Used 2007 Mitsubishi Galant
- Excellent balance between ride quality and handling, strong V6, stylish and comfortable cabin, excellent crash test scores, superb sound systems.
- Stability control and a manual transmission aren't available, some interior materials feel cheap, not enough in-cabin storage, no folding rear seat.
Used 2007 Mitsubishi Galant for Sale
Edmunds' Expert Review
Roomy for four, enjoyable to drive and backed by impressive crash test scores, the 2007 Mitsubishi Galant is a family sedan with spirit and style. Compared to its chief rivals, though, it's lacking in practicality and missing a few key features -- which keeps it from being a top choice in this segment.
The previous generation of the Mitsubishi Galant (sold from 1999-2003) always played second fiddle to the favorites in the midsize family sedan segment. Although that Galant represented good value in terms of features and reliability for budget-minded consumers, and offered sporty handling dynamics to boot, it didn't have the polished demeanor of the top family sedans such as the Accord and Camry. So when the current generation bowed for 2004, Mitsubishi stepped up its game.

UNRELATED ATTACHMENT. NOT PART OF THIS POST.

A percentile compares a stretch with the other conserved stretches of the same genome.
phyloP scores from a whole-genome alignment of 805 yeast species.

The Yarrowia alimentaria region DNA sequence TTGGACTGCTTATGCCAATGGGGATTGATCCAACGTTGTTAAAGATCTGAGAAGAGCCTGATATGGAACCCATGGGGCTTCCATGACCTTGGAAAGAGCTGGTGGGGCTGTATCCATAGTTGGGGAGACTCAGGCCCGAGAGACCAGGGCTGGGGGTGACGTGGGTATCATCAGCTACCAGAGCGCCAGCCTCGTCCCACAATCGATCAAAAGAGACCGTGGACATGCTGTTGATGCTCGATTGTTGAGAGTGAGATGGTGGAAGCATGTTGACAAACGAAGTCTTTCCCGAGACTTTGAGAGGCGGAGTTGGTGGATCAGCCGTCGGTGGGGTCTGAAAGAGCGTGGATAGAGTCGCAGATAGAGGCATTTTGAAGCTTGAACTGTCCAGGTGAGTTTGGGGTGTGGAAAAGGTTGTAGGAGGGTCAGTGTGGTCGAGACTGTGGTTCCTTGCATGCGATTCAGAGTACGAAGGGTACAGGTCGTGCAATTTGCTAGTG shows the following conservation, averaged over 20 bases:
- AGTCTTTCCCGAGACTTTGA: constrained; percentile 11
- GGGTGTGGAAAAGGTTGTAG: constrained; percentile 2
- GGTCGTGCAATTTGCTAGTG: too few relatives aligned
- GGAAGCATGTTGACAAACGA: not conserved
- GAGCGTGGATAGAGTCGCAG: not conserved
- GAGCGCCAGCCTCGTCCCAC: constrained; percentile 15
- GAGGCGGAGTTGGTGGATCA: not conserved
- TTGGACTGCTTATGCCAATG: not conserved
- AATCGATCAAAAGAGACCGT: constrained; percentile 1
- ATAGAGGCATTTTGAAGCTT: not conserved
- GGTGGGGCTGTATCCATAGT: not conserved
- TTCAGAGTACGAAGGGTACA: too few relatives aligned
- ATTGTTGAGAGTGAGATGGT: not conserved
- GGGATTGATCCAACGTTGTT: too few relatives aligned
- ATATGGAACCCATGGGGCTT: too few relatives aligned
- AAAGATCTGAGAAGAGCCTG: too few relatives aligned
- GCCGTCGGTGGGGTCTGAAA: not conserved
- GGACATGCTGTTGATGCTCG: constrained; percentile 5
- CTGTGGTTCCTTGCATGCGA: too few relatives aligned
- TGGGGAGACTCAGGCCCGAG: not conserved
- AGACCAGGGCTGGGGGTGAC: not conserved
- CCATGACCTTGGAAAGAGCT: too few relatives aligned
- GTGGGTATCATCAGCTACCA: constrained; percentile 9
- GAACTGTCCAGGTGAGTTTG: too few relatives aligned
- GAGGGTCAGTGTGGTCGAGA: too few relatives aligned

Designed specifically for the North American market, the latest Galant is larger and more powerful than the one before it. This midsize sedan is also more fun to drive than most in this category, and the 2007 Mitsubishi Galant lineup takes it a step further with the introduction of the sporting Ralliart edition. With a 258-horsepower V6 and a tightened-up suspension, the Ralliart is brimming with personality, something that can't be said for some of the Galant's more mainstream rivals. Other changes for the 2007 Galant include the deletion of the LS and SE trims and the addition of side curtain airbags.
To go with its wedge-like exterior profile, the Galant's cabin features a distinctive, if somewhat quirky, design. A waterfall-style center stack features a display screen up top that looks as though it retracts, but doesn't. Various accents further liven things up, but overall, the fit and finish still doesn't match the sedan's main competitors. That deficit, along with the lack of a few key features such as stability control, a manual gearbox and a fully folding rear seat, keeps the 2007 Mitsubishi Galant from being a front-runner in this ultra-competitive segment. But before you automatically dismiss this "dark horse" from your consideration, we advise taking it for a test-drive. The Galant's likable, spunky personality is especially apparent when compared to some of the more humdrum midsize sedans currently available.
Trim levels & features